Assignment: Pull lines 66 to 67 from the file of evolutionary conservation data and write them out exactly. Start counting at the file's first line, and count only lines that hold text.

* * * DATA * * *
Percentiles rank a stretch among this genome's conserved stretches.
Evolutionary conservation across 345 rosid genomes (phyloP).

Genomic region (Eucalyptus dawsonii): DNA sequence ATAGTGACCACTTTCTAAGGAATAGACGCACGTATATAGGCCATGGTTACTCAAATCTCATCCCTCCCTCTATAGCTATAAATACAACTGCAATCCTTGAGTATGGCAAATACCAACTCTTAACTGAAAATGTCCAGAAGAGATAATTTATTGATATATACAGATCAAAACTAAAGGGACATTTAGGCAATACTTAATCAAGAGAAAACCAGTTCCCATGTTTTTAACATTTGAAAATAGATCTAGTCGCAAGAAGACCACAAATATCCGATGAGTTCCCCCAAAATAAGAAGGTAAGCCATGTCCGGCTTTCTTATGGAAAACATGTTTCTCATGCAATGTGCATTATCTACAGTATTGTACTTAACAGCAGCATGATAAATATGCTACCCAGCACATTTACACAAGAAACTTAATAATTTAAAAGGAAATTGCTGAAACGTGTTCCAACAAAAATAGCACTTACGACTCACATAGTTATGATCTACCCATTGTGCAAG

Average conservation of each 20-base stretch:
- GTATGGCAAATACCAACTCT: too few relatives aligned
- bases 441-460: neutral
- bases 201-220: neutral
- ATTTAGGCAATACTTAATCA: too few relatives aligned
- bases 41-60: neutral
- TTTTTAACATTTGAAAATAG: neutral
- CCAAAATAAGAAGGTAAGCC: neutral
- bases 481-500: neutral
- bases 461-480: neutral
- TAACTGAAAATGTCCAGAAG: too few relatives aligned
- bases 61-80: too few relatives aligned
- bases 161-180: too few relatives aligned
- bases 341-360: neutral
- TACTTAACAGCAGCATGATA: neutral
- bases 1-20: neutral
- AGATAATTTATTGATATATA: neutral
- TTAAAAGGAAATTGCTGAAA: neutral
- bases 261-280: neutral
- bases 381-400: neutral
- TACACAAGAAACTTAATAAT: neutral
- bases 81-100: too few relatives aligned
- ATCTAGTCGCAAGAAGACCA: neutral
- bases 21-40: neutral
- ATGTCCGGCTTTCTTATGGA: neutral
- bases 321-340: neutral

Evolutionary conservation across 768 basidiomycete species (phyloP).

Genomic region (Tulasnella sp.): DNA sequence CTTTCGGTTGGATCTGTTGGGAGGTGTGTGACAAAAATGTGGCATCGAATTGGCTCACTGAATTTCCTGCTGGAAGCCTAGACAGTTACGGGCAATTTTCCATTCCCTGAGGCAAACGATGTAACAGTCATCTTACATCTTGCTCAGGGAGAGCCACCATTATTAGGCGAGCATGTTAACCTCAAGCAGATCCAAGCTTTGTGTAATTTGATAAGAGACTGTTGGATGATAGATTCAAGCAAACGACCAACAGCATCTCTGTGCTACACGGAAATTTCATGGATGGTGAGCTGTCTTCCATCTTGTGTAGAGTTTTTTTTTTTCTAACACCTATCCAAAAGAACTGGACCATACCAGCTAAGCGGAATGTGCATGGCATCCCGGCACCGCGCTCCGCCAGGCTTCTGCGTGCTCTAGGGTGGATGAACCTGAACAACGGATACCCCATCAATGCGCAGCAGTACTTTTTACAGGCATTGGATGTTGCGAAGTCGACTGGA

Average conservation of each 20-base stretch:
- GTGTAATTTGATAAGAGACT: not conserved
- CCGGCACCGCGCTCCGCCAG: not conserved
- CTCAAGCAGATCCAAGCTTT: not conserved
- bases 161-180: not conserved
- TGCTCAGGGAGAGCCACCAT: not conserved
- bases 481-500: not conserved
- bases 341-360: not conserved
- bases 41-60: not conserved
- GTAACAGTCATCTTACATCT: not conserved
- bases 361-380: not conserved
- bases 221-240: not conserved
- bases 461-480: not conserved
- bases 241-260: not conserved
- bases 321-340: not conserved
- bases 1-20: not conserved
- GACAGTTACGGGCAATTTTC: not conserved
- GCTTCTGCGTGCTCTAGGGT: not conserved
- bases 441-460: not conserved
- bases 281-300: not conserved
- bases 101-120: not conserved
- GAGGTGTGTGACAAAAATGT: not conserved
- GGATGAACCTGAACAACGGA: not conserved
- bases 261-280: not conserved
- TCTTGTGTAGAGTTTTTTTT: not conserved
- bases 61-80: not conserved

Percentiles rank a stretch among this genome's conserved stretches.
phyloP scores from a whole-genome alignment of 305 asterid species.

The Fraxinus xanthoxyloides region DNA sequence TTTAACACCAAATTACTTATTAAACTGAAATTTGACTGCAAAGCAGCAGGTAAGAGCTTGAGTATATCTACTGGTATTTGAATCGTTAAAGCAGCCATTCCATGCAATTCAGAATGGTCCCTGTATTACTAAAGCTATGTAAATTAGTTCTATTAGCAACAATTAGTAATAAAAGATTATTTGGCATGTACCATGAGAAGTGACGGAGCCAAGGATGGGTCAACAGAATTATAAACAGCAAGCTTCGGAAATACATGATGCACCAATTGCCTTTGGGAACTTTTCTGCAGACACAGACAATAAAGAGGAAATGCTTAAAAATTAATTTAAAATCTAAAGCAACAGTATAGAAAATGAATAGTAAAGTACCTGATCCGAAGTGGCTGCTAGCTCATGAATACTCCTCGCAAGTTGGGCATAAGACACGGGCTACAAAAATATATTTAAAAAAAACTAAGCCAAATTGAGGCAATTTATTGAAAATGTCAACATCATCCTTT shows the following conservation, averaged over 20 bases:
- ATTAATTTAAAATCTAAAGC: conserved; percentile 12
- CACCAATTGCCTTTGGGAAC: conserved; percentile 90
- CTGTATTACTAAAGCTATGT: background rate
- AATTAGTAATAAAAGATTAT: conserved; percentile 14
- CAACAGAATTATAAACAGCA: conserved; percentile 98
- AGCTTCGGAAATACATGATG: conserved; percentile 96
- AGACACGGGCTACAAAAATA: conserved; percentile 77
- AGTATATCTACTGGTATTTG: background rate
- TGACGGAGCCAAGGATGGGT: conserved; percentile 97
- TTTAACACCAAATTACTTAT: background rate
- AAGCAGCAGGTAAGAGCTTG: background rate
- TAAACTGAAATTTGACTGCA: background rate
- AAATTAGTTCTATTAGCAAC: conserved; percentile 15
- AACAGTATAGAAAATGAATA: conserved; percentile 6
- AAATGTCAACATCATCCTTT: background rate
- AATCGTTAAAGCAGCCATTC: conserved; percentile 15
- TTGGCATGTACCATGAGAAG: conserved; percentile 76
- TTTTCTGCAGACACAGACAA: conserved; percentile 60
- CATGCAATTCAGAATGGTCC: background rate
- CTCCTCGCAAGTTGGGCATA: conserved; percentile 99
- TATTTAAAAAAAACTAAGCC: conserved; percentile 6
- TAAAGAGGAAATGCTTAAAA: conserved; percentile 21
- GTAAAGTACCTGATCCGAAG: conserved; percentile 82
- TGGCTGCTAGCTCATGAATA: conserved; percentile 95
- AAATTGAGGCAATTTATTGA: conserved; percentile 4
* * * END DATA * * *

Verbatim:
- AGCTTCGGAAATACATGATG: conserved; percentile 96
- AGACACGGGCTACAAAAATA: conserved; percentile 77